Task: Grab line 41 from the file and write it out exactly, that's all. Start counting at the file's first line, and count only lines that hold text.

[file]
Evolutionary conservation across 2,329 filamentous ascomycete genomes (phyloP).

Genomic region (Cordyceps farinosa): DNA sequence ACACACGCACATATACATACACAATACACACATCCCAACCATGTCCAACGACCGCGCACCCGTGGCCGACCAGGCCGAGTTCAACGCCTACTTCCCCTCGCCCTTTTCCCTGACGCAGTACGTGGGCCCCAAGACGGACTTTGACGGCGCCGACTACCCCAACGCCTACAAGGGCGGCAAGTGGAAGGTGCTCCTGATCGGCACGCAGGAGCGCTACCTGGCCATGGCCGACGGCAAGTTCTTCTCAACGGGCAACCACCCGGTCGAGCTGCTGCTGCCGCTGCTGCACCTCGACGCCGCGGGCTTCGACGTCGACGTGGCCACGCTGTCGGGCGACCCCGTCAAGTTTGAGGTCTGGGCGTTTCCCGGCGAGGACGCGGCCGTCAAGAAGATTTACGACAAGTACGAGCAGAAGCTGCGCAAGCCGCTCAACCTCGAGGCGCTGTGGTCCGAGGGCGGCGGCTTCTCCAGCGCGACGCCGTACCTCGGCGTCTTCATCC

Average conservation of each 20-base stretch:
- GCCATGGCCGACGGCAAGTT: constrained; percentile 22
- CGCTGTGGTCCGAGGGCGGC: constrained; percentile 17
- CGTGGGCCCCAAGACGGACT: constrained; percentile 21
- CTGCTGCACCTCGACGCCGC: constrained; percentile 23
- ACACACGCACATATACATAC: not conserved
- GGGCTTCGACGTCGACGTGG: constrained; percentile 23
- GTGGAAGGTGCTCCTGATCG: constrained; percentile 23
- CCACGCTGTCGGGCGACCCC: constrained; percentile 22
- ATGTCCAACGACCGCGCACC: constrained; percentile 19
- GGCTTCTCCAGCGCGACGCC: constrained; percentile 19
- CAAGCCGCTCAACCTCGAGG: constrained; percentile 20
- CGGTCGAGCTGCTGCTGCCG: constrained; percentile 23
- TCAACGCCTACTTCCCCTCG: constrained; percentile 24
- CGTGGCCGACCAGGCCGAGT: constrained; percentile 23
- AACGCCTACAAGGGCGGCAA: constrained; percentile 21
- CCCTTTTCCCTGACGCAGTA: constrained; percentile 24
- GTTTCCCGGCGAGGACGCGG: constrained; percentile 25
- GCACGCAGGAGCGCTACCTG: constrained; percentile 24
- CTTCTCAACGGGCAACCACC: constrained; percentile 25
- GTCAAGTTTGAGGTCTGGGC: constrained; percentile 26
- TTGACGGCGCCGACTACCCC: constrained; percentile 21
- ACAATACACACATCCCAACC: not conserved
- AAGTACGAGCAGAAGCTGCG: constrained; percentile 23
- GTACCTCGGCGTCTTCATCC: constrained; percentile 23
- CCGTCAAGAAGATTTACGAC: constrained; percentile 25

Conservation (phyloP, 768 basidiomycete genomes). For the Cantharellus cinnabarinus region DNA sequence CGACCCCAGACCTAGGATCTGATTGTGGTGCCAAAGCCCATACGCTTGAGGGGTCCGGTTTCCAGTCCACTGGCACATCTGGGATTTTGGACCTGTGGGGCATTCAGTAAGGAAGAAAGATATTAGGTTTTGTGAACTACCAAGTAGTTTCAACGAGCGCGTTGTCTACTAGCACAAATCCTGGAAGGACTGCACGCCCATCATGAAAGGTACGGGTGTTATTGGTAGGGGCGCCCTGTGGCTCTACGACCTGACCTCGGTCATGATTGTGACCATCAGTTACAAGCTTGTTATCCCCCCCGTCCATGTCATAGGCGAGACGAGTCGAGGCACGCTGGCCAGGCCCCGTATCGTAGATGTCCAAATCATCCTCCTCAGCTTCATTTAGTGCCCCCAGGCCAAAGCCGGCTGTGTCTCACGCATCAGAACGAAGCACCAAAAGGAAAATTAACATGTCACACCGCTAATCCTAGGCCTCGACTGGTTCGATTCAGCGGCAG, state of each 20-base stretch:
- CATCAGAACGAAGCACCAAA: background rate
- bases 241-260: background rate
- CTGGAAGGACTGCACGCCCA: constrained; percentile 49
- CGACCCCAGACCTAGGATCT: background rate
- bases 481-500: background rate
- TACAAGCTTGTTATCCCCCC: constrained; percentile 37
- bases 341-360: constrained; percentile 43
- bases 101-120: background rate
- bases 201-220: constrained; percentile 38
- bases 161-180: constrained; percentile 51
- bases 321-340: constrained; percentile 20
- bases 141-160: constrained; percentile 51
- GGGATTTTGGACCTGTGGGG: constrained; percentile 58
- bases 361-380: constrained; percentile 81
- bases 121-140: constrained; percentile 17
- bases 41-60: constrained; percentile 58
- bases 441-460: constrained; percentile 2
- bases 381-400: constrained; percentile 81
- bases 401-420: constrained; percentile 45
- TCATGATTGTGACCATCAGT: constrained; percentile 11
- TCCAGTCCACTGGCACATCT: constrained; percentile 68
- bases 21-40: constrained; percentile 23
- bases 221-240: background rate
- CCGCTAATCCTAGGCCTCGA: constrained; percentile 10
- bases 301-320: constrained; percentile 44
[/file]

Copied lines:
- bases 141-160: constrained; percentile 51